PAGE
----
Whether planning or already keeping a pond, these Care Sheets will help you keep it in tip top shape and guarantee a full season of trouble-free, outdoor fishkeeping enjoyment.


There is a simple fact of nature - for every gramme of food (calories) you put into a pond, a corresponding amount must either be absorbed by the pond's inhabitants - fish or plants - or a corresponding amount removed.

Depending on temperature and temperament, fish use approximately 60% of the energy available in commercial pond food. This then leaves approximately 40% to feed the green water or Blanketweed and the other aquatic plants.

Overfeeding fish is the most common cause of problems with ponds

Fish as poilikotherms do not need food to maintain a body temperature.
More than two-thirds of the food we consume is used to maintain our body temperature, fish simply do not need this, but it is very difficult to convince people to stop overfeeding, therefore other means have to be employed to remove the excess food. This is where filtration comes in.

There are two basic types of filtration - Particle Removal and Biological Conversion. So how large a filter do you need?

A Particle Filter should be approximately 10% of the pond's volume.
A Biological Filter approximately 20% of the pond's volume.

In general, filters containers are based on the black uPVC plastic water storage tanks found in most lofts, ranging in size from 45l/10gall to 227l/50gall.

Filter systems come as single units or in multiples according to the amount of water to be treated.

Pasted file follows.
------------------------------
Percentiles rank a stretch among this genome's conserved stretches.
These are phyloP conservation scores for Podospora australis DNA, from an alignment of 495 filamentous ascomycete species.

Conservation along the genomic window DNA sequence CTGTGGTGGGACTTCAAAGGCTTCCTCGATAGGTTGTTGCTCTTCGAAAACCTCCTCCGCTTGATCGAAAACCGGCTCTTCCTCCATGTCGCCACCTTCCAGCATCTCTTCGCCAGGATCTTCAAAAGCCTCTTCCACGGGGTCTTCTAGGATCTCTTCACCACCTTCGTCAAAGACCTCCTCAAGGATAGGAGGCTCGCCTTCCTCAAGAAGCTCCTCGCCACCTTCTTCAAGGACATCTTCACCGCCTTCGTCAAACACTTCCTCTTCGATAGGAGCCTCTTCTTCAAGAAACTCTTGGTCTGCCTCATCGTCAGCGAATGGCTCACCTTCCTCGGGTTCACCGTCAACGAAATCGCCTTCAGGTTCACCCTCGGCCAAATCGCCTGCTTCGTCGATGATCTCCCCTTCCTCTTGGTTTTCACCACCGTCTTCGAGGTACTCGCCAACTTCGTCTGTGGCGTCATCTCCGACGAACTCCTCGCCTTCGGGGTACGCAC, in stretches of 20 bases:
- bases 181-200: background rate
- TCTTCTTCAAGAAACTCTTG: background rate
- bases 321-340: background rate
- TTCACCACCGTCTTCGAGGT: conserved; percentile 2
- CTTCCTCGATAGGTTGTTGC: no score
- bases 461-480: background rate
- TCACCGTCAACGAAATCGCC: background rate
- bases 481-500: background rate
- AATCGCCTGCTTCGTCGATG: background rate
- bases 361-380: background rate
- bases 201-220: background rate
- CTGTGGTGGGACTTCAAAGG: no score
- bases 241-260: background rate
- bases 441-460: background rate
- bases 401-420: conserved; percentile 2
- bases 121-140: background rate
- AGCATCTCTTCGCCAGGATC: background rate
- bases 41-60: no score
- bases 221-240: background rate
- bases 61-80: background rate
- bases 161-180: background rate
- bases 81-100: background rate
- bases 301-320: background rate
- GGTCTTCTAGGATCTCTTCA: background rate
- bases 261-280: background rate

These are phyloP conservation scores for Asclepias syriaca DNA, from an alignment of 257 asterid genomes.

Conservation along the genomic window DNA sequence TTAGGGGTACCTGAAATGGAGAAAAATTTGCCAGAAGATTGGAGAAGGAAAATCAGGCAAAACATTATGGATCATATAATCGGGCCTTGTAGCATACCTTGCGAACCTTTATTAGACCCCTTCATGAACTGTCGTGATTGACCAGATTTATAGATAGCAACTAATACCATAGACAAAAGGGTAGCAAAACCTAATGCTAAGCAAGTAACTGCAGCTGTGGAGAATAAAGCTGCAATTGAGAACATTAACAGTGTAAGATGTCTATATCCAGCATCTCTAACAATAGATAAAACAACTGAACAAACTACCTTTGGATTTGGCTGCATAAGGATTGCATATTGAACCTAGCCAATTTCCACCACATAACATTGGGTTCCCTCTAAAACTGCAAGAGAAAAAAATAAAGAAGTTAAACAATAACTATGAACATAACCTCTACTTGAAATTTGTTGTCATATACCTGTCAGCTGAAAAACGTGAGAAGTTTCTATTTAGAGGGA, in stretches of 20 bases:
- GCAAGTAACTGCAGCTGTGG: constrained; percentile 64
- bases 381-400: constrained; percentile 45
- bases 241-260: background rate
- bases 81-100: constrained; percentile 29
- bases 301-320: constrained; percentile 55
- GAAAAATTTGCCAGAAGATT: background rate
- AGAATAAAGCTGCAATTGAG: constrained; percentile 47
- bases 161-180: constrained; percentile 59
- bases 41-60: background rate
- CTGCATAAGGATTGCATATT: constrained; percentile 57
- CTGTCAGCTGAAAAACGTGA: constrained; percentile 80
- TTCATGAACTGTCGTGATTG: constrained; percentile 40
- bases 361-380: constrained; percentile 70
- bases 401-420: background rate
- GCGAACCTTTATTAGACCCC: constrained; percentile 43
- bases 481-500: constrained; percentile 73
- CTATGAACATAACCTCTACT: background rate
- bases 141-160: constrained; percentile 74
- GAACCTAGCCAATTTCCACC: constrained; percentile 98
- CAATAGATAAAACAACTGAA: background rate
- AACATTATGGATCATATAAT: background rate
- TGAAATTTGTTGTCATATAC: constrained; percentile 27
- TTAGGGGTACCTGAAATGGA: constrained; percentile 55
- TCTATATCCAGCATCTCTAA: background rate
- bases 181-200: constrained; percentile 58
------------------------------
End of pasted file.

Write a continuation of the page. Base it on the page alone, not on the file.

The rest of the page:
External filter containers in the majority of situations will require hiding or camouflaging either by building a rockery around them using the earth dug out for the pond, or by installing them in an adjacent garden shed.

For the small pond there are available submerged filters; some thought must be given to their positioning in the pond as they will require the usual maintenance.
A unit manufactured by Rolf C. Hagen is shown below.

By using two sponge chambers (1)
the filter reduces maintenance.
Water enters the two sponge chambers, the one nearest to the pump inlet (2) having initially the least resistance will clog first forcing more water through the rear sponge chamber until that too clogs; the sponges must then be removed and washed clean of filtered material.
The Biomax chamber (3) contains the medium on that is colonized by a Zoogoeal Film. This should not be disturbed and must not be allowed to
                                                             dry out.

Initially periodic checks must be made on the sponge chambers to ascertain how long it takes for the sponge chambers to clog.

© FBAS 2004 RCM/RDE                                    Pond Care Sheet 4 1/3

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Last updated July, 2005